The 1975 debut episode of The Jeffersons was called “A Friend in Need,” and in it, Tom Willis offered a bit of white logic. After a confrontation with the sitcom’s black protagonist George Jefferson, Tom, a successful white book editor, told his black wife Helen that although the N-word wasn’t completely banished from his thoughts, he’d never been tempted to use it, not even during their most-heated arguments.
“You see, honey, we can’t stop crazy thoughts from popping into our heads,” he explained. “Nobody can. But what matters is not what passes across our minds. It’s how we live our lives together.”
I thought about Tom’s white logic while listening this week to Robert Ortiz’s apology for a viral drunken rant in which he twice called Lyft driver Shawn Pepas Lettman the N-word.
“At the end of the day, my actions were unjustifiable,” Ortiz told New York City TV station WPIX. “I was drinking. A lot of the stuff that I said I didn’t even remember until the next day.”
“That’s not how I was raised to treat people. I grew up in the projects, so I just wanna make sure that people understand that I’m not racist,” Ortiz continued, before taking another dig at Lettman, whom he accused of being homophobic and racist against Latinos in his rant for refusing his request to turn on the radio.
Said he: “I’m Puerto Rican. I’m from the Bronx. I’m gay. Like, we know discrimination. You smell it in the air. You just know when someone’s uncomfortable with you. The only thing that I can say is that I’m sorry.”
Please. A pity-party apology with excuses and shade is not a sincere one, just damage control.
And if you have to insist you’re not racist, you probably are.
People who aren’t racist don’t have to protest that they aren’t because their actions don’t render them suspect. They’re the ones who don’t make race the crux of everything, from lousy customer service to their sexual attraction.
The Ortiz vs. Lettman stand-off went down in Brooklyn last August during a Lyft ride. Ortiz delivered a 16-minute tirade directed at 911, Lyft customer service, and Lettman, after the latter refused to play music in his car. Lettman filmed the rant and earlier this month posted it on YouTube, where it went viral. As a result, Ortiz’s employer fired him and Lyft banned him for life.
Only then did Ortiz apologize, first in a YouTube video he posted on October 13 and then in the WPIX interview.
Unfortunately for Ortiz, he’s already shown us who he is, and in my Maya Angelou way, I believed him the first time.
He may think he’s special, but he’s not. We’ve encountered his brand of entitled gayness before, as recently as August when Chris Donohoe threw a hissy fit in Las Vegas over a hotel’s reaction to his skimpy swimwear. They backtrack when they’re called out. They blame it on poor communication. They blame it on Ambien. They blame it on the a a a a a alcohol.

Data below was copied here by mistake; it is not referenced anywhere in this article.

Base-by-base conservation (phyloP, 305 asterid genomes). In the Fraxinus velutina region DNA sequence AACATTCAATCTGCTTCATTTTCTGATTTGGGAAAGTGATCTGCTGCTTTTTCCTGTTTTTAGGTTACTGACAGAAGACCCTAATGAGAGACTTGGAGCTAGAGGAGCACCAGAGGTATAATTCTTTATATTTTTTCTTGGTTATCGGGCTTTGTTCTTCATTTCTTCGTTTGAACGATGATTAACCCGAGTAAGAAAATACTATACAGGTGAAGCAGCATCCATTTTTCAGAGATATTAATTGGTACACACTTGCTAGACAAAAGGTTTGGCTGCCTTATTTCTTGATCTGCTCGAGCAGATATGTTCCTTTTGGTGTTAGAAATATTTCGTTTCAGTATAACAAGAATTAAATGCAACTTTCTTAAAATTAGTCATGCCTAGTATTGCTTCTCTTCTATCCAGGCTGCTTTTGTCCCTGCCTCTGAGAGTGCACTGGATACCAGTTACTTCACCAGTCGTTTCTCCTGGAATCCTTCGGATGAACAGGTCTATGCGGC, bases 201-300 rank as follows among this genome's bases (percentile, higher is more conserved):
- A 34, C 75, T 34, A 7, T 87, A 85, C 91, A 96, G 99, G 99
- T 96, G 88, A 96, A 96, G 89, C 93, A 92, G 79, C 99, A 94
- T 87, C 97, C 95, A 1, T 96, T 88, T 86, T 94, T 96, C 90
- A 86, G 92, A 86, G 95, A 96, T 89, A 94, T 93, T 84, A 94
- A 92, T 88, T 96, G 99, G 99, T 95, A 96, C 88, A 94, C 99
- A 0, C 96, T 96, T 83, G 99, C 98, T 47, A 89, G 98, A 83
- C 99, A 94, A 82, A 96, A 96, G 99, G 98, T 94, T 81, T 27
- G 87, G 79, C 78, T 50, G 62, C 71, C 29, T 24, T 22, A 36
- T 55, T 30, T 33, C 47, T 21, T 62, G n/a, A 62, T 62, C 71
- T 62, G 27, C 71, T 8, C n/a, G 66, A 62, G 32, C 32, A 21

They blame everything but their own darkness. Ortiz says he was wasted. The “I was drunk” defense wouldn’t hold up in a court of law, and it won’t hold up in the court of public opinion. It’s too late to deny you’re racist when you’ve been caught on camera proving that you are.
People get angry. People get drunk. People get angry and drunk. But they don’t all turn into nasty, narcissists spewing hateful, racist language.
I’ve had guys hurl drunken N-word rants at me and offer morning-after apologies. Whether or not I accept them doesn’t change what they said. It doesn’t alter the fact that somewhere inside the apologist, a raging racist lurks, just waiting for booze and/or rage to let him out.
I’m done. I’m tired of excuses and lame justifications for unacceptable behavior: “I was young.” “I was drunk.” “I was on Ambien.” “It’s just my preference.” If Ortiz has learned anything from the discrimination he supposedly knows so well that he can smell it in the air, it shouldn’t have been so easy for him to dish it out.
Naturally, there are those (mostly white, presumably) who think his apology is sufficient, and we should all move on. Why do we have to always go on about racism anyway, right? Well, if you don’t want us to go on about it, don’t keep making it an issue.
If you’re not racist, don’t make everything about race. Don’t drop racial language and then try to play innocent when people react. Go ahead and complain about the Lyft driver who refuses your musical request. Date whom you want to date. Sleep with whom you want to wake up next to–or send packing before sunrise. Just leave race out of it. If you shut up about it, we will, too.
But those who claim not to be racist are always the first ones to allude to race, whether it’s in a drunken tirade, a social-media pronouncement, or a Grindr profile. Plenty of people manage to get through life without being privately or publicly branded “racist.” If you don’t want to be accused, stop fondling smoking guns?
The bad behavior and the excuses will continue, because this is the America that President Donald Trump is supposed to be making great again, and Tom Willis’s white logic has largely gone out of style. Offenders might lose their jobs, as Ortiz lost his gig at the urgent health care facility CityMD. But they still can have a shot at the Presidency, or a seat on the Supreme Court.
It’s interesting that Ortiz identified himself as a Trump supporter on camera. Even in his alleged drunken haze, he was cunning enough to name-drop Trump because he probably knew that if the video Lettman was shooting went viral, the President might see it and count Ortiz among the “very fine people” who thinks he walks on water. Flattery will get you everywhere with Trump.
If the mea culpa thing doesn’t work out, maybe Ortiz should give Trump a call. Or Kanye West. He can tell them how wonderful they are. Ortiz’s narcissism may have gotten him fired from his last job, but theirs could very well lead to his next one.